Analytics and customer experience are closely connected in a way that using analytics not only keeps you in the loop with each client interaction but also boosts customer experience by making each interaction count. According to the report, 7 in 10 cloud-powered contact centres say that cloud solutions are enhancing analytics insights for customer and employee data.
“You can’t really understand customer experience without analytics. Traditionally there’s a couple of tools being used, which both have inherent challenges. One is quality management or QA which is a manual assessment of the quality of a customer-agent experience. These are critical, but they suffer in a couple of areas, one of which being sample size. Human beings can only do so many at a time, and typically that’s less than 2% of the total customer experience.”
With human beings assessing other humans’ experiences, there is equally a risk of bias. A number of factors can influence the assessment making it highly subjective. The same issue applies to customer survey tools like Net Promoter Score and customer satisfaction surveys. The surveys are often responded to by very happy or very unhappy customers, so the data can be inherently skewed. Furthermore, the declining volumes in these surveys show consumers are exhausted by getting surveyed affecting the real scores and experiences they had.
Creasey continues: “Analytics from a Calabrio perspective means AI-powered interaction analytics across 100% of omnichannel contacts. This analyses phone calls, text (email, chat, asynchronous messaging), social and video, as well as agent desktop usage. We put together what the customers are saying and how the agents are responding in one interface. Everything is recorded, indexed and 100% searchable. From these you can start building use cases.”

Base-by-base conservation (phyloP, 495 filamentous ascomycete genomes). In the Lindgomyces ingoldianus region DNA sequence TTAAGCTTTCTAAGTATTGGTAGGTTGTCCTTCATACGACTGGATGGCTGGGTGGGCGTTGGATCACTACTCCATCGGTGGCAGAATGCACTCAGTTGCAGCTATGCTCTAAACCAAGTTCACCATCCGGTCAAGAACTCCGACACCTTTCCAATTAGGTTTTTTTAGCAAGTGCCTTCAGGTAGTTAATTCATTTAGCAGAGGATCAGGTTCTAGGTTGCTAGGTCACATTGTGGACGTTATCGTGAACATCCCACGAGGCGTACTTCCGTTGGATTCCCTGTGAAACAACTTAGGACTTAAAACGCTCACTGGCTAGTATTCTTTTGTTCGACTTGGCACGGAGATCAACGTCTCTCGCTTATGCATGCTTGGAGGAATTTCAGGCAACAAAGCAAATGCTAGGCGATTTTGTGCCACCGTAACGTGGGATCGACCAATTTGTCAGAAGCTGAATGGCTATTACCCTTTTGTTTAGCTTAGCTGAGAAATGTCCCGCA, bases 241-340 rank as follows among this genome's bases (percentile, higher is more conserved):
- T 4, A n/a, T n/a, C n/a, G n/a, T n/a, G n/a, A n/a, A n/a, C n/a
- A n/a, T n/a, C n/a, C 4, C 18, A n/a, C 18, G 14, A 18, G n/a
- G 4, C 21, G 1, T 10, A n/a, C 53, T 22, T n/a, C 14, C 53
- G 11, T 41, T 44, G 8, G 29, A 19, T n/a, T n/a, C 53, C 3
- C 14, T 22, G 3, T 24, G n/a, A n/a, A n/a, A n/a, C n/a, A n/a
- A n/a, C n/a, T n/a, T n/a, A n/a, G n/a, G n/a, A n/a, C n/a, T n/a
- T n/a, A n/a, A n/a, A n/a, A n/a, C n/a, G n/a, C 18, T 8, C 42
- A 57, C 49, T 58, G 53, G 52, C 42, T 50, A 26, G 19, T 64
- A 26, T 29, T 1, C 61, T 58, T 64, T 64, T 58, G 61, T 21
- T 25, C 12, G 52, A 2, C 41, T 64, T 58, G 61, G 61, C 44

“With Calabrio Analytics, it’s possible to search each word said out loud or typed in an interaction and find the one where a customer was dissatisfied. You can automatically identify indicators that a customer will churn, a process has failed or that a customer is likely to complain. Organisations can then easily deliver different treatments to that insight: real-time customer recovery, targeted agent coaching or root cause analysis.”
What’s unique about Calabrio’s solution is that it includes desktop analytics which ensure that agents are solving customer issues by using the appropriate tools available.
Creasey explains: “If you only have the interaction, we have no information about what’s happening when an agent goes quiet or stops typing. With desktop analytics and screen recording, you can analyse and watch what was happening in that silence e.g. if they were using CRM on their desktop, and it was very slow, or if they are searching through a knowledge base to find an answer. It all helps improve employee experience which then enhances customer experiences. Desktop analytics can answer so many questions, like long hold times, silent times, reasons for contacting, reasons for complaining and more.”
“One of the best things I’ve seen people do is use the contact centre analytics to identify downstream demand in the contact centre that was caused by upstream departments. For example, our telco customer Bluegrass Cellular in the US used Analytics to analyse what type of contacts their 3rd line support was dealing with. They found that most of the contacts could be dealt with in 1st line channels (the retail stores or in the frontline customer service.)”